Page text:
To conclude, this case report highlights the need for extensive tissue sampling in multiple fibroadenomas as the clinico-radiological features of malignant transformation may be quite subtle to be easily missed on routine examination.

 
 > References Top

1.Friedenreich C, Bryant H, Alexander F, Hugh J, Danyluk J, Page D. Risk factors for benign proliferative breast disease. Int J Epidemiol 2000;29:637-44.  Back to cited text no. 1
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2.Carter CL, Corle DK, Micozzi MS, Schatzkin A, Taylor PR. A prospective study of the development of breast cancer in 16, 692 women with benign breast disease. Am J Epidemiol 1988;128:467-77.  Back to cited text no. 2
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3.Ozello L, Gump FE. The management of patients with carcinomas in fibroadenomatous tumors of the breast. Surg Gynecol Obstet 1985;160:99-104.  Back to cited text no. 3
    
4.Buzanowski-Konakry K, Harrison EG, Payne WS. Lobular carcinoma arising in fibroadenoma of the breast. Cancer 1975;35:450-6.  Back to cited text no. 4
    
5.Borecky N, Rickard M. Preoperative diagnosis of carcinoma within fibroadenoma on screening mammograms. J Med Imaging Radiat Oncol 2008;52:64-7.  Back to cited text no. 5
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6.Kuijper A, Preisler-Adams SS, Rahusen FD, Gille JJ, van der Wall E, van Diest PJ. Multiple fibroadenomas harbouring carcinoma in situ in a woman with a family history of breast/ovarian cancer. J Clin Pathol 2002;55:795-7.  Back to cited text no. 6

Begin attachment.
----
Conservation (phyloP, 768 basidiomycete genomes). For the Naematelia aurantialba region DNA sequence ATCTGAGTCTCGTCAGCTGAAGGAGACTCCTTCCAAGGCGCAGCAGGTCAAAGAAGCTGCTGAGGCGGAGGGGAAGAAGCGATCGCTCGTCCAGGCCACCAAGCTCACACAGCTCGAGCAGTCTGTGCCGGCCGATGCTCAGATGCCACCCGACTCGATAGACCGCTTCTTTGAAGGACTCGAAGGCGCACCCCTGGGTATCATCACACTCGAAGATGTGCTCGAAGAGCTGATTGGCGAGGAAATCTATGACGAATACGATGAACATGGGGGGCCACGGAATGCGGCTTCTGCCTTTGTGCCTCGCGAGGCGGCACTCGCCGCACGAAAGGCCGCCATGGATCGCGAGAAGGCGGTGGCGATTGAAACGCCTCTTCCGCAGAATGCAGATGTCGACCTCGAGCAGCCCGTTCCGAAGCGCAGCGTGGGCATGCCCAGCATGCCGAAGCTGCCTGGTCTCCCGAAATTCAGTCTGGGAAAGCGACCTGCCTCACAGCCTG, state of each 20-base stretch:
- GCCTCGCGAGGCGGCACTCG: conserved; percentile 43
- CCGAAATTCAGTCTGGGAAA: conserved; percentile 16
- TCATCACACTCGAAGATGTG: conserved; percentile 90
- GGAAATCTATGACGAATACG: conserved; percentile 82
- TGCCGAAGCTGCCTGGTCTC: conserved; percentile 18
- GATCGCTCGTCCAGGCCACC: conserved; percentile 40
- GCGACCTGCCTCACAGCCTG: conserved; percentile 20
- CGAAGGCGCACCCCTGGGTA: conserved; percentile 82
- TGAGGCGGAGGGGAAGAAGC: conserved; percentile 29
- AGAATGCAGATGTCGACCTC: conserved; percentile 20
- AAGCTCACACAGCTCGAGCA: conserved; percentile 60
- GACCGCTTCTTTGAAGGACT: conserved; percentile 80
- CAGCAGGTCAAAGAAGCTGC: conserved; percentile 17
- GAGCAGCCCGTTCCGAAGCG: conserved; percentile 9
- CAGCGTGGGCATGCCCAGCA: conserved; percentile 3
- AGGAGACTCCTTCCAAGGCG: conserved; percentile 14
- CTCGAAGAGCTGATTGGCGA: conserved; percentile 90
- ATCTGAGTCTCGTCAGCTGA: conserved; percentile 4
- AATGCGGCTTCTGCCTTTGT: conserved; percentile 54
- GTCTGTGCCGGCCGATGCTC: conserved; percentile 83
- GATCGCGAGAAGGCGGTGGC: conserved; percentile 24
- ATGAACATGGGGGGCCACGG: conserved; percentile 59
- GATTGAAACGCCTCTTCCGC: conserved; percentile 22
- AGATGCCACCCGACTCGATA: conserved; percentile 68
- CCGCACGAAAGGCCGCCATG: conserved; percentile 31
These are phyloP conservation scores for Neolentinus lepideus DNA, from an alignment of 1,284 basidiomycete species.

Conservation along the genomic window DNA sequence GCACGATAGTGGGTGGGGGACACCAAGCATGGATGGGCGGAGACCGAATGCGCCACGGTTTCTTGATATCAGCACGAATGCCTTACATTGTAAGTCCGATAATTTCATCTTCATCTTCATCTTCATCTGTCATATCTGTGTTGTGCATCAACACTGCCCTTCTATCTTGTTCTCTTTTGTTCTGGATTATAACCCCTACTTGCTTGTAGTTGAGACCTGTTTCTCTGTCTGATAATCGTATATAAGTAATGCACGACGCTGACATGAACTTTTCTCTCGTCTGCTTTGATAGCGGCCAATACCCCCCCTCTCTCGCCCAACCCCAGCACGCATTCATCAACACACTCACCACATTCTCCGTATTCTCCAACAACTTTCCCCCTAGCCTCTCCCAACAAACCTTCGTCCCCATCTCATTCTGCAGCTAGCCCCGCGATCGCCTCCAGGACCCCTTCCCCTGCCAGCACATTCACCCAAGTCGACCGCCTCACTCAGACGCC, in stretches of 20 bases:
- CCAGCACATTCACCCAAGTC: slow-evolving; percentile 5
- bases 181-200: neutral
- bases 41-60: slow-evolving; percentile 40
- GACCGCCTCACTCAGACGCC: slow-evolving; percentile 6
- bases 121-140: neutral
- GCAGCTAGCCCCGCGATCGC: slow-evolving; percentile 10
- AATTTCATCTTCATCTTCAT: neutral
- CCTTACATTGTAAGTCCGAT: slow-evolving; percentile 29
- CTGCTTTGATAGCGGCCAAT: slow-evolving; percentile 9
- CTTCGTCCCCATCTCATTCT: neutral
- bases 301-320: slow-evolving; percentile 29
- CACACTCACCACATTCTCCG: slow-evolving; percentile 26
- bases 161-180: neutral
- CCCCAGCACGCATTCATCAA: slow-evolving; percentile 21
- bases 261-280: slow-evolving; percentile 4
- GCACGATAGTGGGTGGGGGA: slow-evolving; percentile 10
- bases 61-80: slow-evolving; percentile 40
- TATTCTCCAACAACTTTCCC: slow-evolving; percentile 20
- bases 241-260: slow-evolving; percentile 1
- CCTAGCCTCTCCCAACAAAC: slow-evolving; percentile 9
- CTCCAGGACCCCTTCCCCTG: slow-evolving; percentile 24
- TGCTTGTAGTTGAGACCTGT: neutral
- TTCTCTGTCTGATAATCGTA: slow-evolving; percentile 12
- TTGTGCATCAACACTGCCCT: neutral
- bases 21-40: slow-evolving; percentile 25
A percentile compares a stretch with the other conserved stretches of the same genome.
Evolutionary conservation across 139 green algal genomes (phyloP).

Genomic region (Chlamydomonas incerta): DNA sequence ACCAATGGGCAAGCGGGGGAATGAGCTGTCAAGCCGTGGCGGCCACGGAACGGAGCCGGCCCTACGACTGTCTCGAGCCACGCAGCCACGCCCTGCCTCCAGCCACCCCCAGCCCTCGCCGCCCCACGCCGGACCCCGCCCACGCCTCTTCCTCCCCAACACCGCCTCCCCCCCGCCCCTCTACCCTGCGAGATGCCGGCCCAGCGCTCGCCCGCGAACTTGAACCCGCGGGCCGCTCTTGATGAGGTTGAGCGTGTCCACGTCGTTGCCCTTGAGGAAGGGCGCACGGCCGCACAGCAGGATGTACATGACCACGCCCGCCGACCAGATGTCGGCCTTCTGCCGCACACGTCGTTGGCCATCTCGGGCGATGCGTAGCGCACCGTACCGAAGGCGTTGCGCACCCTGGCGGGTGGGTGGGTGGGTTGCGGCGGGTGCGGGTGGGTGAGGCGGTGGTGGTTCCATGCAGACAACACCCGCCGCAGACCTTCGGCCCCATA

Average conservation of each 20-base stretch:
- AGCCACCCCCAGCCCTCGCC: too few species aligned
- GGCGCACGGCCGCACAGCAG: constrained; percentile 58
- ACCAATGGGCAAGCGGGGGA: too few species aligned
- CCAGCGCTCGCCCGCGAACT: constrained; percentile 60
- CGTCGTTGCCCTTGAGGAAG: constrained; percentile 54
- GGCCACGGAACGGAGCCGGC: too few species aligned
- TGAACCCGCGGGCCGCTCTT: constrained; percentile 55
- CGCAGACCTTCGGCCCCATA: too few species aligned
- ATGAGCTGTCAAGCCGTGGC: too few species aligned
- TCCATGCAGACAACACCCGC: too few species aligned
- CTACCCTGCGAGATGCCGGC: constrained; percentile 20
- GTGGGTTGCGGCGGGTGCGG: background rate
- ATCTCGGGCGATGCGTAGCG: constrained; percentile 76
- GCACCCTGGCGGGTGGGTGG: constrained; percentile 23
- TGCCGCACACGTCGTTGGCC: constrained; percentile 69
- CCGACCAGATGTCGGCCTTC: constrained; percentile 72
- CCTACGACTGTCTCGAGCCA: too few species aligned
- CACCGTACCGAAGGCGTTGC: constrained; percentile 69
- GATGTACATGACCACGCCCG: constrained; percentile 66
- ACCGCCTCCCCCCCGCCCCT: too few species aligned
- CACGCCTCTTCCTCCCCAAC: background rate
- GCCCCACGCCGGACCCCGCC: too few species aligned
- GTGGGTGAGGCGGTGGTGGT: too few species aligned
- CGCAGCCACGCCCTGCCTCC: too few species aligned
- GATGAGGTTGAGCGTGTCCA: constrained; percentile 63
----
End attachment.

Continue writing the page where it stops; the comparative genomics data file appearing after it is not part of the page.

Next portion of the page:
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7.Yano Y, Ueno E, Kamma H, Tsunoda H, Hara H, Yashiro T, et al. Non-invasive lobular carcinoma within a fibroadenoma, a preoperatively diagnosed case. Breast Cancer 2001;8:70-3.  Back to cited text no. 7
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8.Chintamani, Khandelwal R, Tandon M, Yashwant K, Kulshreshtha P, Aeron T, et al. Carcinoma developing in a fibroadenoma in a woman with a family history of breast cancer: a case report and review of literature. Cases J 2009;2:9348.  Back to cited text no. 8
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9.Azzopardi JG , Ahmed , Mills RR. Problems in Breast Pathology In: Bennigton JC, editor. Edinburgh : WB Saunders Company Ltd; 1979. p. 325-8.   Back to cited text no. 9
    
10.Sklair-Levy M, Sella T, Alweiss T, Craciun I, Libson E, Mally B. Incidence and Management of Complex Fibroadenomas. Am J Roentgenol 2008;190:214-8.  Back to cited text no. 10
    
11.Dupont WD, Page DL, Parl FF, Vnencak-Jones CL, Plummer WD Jr, Rados MS, et al. Long-term risk of breast cancer in women with fibroadenoma. N Engl J Med 1994;331:10-5.  Back to cited text no. 11
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12.Shin JH, Choi HY, Lee SN, Kim YJ. Microinvasive ductal carcinoma arising within a fibroadenoma: A case report. Acta Radiol 2006;47:643-5.  Back to cited text no. 12
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13.Baker KS, Monsees BS, Diaz NM, Destouet JM, McDivitt RW. Carcinoma within fibroadenomas: mammographic features. Radiology 1990;176:371-4.  Back to cited text no. 13
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14.Tiu CM, Chou YH, Chiou SY, Hsu CY, Chen SP, Chiang HR, et al. Development of a carcinoma in situ in a fibroadenoma: color Doppler sonographic demonstration. J Ultrasound Med 2006;25:1335-8.  Back to cited text no. 14
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    Figures

  [Figure 1], [Figure 2]